Meet Clifford George and his Newfoundland ponies, Annie and Brandy
Like many artists, Clifford George sees the beauty in almost everything. One thing he admires more than most, however, is the Newfoundland Pony.
“The Newfoundland Pony grew up distinct just like Newfoundlanders did and the Newfoundland Pony supported Newfoundland ancestors like we’ve supported each other through the decades,” George began as he strolled through his field in Whiteway, two Newfoundland Ponies, Annie and Brandy, at his heels.
“The Newfoundland Pony supported the communities by helping to build flakes and stages, and they brought out the logs for the churches and for the wharves. Every day, they worked to help families and communities.”
MAKING A DIFFERENCE
It’s easy to see why George is in love with the Newfoundland Pony and his passion is often expressed not only through his words, thoughts and generous deeds, but also in his artwork. Where does the passion come from?
“When I was a young boy, 14 years old, my father bought me a Newfoundland Pony we named Topper and Topper became embedded in me forever.”
The Newfoundland Pony was in danger of extinction. George partnered with Dr. Andrew Fraser, a veterinarian and animal welfare specialist who was the head of the Animal Care Department, to try and change that and make a difference.
BUYING THE PONIES
In 1984 there were about 4-7,000 NL Ponies in existence. In 1992, there were 500. By 1997, there were only between 63-100.
“We started going around Newfoundland and started saving the ponies from the meat trucks. We just started buying them. One pony we bought three times. Last time I bought her, I didn’t have much money – I don’t have much now – but my daughter gave me the last five hundred dollars to buy Heidi, that was her name, for the third and final time.”
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Brandy and Annie notice they have company and come sauntering over for affection. I’ve brought my four-year-old nephew Kaleb along for the experience and the ponies show their love of children immediately. Brandy and Annie stay close to Kaleb and gently take turns guiding him around their home-based pasture on their backs. The two ponies seem almost one as they nuzzle and snuggle with my young nephew.
Settling into George’s kitchen, he takes out his sketch pad and tells a few pony tales as he puts led to pad to create a keepsake for his young visitor.
“My mother told me that when I was a little boy I’d be sitting on the floor and sketching ponies, and once the minister was there, he just come for a cup of tea in the morning. He asked me to go to church. ‘I don’t want to go. Go away and leave me alone. I’m sketching ponies,’ Mom told me I said to him.”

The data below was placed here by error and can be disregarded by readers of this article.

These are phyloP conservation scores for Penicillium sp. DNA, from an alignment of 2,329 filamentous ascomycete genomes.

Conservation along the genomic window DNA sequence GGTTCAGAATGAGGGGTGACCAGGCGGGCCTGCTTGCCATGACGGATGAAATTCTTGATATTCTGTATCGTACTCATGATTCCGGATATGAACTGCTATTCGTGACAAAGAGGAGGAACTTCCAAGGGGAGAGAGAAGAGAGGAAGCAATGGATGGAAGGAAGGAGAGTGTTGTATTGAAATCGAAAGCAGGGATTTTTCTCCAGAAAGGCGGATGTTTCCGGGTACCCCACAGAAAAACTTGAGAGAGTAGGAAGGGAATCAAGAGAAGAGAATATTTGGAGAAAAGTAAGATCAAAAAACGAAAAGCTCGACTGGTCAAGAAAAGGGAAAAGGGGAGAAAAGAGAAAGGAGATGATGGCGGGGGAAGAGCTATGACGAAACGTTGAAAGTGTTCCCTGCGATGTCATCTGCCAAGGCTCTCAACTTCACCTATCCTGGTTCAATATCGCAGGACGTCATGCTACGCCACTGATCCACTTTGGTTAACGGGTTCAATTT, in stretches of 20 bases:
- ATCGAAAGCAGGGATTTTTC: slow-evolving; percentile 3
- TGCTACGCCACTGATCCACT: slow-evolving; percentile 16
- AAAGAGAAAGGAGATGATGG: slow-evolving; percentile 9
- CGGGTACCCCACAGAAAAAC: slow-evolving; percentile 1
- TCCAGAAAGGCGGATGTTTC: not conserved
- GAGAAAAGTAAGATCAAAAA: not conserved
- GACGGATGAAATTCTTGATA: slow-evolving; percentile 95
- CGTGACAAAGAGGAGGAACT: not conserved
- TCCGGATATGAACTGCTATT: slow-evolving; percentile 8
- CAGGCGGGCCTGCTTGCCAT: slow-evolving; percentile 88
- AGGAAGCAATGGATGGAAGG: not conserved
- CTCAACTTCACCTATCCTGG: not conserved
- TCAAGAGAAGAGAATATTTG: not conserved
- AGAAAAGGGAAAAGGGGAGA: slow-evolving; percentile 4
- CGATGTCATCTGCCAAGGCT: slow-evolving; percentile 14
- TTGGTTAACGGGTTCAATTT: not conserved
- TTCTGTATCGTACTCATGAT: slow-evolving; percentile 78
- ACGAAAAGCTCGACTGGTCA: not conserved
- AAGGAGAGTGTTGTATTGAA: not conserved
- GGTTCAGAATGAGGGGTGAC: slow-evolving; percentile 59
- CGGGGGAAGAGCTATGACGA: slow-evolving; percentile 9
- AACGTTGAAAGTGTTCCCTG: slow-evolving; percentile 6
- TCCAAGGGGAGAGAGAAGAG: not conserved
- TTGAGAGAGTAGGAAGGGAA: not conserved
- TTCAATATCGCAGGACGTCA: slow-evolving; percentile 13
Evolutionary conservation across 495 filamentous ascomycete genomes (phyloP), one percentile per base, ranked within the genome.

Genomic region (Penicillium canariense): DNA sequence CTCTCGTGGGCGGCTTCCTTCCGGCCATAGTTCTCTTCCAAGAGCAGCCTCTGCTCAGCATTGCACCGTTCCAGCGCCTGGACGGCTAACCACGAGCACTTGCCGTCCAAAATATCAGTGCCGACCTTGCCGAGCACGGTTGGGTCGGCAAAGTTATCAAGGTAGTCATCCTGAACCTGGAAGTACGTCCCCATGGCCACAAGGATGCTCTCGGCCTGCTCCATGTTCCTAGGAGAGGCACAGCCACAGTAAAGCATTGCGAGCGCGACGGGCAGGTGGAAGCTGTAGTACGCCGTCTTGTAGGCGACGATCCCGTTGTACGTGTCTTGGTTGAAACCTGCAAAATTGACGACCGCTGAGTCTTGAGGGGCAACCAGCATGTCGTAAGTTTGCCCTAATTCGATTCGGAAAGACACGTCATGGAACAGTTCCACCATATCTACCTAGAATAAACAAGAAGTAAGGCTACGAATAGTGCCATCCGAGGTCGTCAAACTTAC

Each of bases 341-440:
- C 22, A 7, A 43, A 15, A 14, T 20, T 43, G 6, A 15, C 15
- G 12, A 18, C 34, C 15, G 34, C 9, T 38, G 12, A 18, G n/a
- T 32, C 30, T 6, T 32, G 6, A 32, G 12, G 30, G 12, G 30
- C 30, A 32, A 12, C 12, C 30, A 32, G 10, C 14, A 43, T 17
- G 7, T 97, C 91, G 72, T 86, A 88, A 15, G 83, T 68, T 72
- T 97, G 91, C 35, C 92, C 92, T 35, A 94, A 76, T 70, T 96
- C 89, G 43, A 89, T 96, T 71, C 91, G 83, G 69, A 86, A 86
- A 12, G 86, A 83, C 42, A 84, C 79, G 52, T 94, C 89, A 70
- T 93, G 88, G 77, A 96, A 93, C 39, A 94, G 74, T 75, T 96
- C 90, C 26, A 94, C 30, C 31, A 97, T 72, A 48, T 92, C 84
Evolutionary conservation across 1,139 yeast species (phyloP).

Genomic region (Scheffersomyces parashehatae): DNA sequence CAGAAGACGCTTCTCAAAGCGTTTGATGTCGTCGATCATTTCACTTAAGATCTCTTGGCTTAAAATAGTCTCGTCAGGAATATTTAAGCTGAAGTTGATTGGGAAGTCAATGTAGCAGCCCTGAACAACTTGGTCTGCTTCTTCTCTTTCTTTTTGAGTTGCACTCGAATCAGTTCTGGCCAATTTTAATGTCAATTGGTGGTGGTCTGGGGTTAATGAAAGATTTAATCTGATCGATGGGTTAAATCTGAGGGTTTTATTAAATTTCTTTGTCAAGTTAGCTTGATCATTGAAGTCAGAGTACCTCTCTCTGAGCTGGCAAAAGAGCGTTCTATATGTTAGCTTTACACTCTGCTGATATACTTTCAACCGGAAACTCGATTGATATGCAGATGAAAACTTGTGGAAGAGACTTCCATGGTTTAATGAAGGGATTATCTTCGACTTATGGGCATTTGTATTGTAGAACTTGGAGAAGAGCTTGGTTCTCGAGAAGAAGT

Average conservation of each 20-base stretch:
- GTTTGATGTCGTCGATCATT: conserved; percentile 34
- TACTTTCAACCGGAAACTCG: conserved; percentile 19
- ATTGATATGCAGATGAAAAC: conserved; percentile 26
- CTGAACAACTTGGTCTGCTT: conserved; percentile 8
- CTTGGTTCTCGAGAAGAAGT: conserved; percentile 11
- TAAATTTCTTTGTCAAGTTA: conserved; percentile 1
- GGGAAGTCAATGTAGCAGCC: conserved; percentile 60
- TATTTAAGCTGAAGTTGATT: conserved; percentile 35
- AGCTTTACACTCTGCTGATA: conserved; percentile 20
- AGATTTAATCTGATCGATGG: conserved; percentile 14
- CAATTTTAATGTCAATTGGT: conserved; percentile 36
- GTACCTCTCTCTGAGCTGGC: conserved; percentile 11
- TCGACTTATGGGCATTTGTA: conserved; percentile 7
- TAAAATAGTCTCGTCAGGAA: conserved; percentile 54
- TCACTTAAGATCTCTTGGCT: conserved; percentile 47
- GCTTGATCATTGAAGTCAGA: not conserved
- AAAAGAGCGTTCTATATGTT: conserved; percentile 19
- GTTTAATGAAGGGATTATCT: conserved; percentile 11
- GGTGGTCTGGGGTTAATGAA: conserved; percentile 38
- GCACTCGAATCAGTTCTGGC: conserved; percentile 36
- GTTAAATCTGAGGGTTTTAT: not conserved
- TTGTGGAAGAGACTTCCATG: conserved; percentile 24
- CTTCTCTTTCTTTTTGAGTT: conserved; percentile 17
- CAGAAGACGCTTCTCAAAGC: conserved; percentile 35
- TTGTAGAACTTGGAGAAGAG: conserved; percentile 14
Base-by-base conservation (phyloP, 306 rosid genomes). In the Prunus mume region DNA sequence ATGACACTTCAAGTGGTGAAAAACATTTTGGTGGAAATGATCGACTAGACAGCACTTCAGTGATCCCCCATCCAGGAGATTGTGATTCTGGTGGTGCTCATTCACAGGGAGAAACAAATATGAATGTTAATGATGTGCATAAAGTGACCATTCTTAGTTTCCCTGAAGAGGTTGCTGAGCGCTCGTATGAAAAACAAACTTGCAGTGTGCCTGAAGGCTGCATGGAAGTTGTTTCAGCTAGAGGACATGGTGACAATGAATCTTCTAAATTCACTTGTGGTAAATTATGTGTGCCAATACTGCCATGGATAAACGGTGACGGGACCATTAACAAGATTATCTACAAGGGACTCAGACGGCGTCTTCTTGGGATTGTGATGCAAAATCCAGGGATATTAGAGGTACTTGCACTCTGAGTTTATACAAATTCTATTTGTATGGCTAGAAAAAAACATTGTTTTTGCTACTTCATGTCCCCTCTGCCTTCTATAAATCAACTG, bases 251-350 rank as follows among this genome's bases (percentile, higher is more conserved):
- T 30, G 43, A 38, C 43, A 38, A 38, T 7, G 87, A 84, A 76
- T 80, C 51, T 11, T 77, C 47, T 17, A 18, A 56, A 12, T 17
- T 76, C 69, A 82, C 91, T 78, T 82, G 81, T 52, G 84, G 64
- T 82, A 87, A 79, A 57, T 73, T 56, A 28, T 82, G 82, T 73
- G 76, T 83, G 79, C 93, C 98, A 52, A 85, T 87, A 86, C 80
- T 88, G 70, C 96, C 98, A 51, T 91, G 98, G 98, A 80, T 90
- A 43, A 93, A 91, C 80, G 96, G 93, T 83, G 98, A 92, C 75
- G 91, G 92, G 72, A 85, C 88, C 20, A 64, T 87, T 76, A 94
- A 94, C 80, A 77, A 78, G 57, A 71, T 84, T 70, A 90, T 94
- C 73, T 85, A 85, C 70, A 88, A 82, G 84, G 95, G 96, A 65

PAINTING THE PONIES
Newfoundland ponies are unique for a few reasons. We head upstairs to George’s art studio to study a few of his creations as we yarn. Pony portraits, sketches and paintings cover the walls. There is more artwork along the floor and in cupboards. “The real beauty to behold is out there,” he said with a smile. We head back outside to spend more time with Brandy and Annie.
“See, he got a winter coat that keeps him really warm and keeps the water off. They got a short back, which makes them powerful, and a long, thick mane to keep them warm in the winter and a low-set tail to protect the lower extremities from the cold like a scarf would for us. They developed those characteristics over the last four or five hundred years living along the coast of Newfoundland. They are a hearty pony, just like us Newfoundlanders,” he said with a twinkle in his eye.
Annie and Brandy have everyone’s undivided attention for a while. When they finally wandered away, George laughed and said; “See how much they liked the little fella? As soon as he left, they took off, didn’t they?”
TELLING THEIR STORIES
George, now 74 years of age, wonders how much time he has left. “It’s sad. The Newfoundland Pony is a heritage animal like the heritage houses of Newfoundland. If all the horses disappear, then what? I won’t be around forever. Who’s going to tell the stories of Newfoundland if all the people who can tell the stories are dead?” he asked quietly.
As if knowing he needed some attention, Annie and Brandy move in closer and allow themselves to be lead around.
“That hits me because people are not interested in their heritage anymore and it’s not taught in schools. Growing up, we knew what was around us because we were taught. And we were all as free as a Newfoundland Pony in the summer months. We could do what we wanted.”
‘I ALMOST DIED’
What happens now? We ask. “Well, I think that what happens with the Newfoundland Pony has happened. We strived in the beginning to save the Pony. I almost died for the Pony. There’s people who are getting involved now across Canada, even down the States, and they’re really trying and working hard to save the Newfoundland Pony.”
He’s hopeful, he shared. “I think the pony is going to survive now. I really do. Jack Harris is doing a wonderful job, trying to straighten things out.”
But as always, George has something to add to that; the twinkle in his eye gives that much away. “You know what it says in the Bible about straightening things out? There’s a proverb that says, ‘that which is crooked cannot be made straight.’ Now, what do you think of that? I says this: as long as we saves the Newfoundland Pony, it’s all right.”
For more on how to help the Newfoundland Pony visit Newfoundland Pony Pals Project on Facebook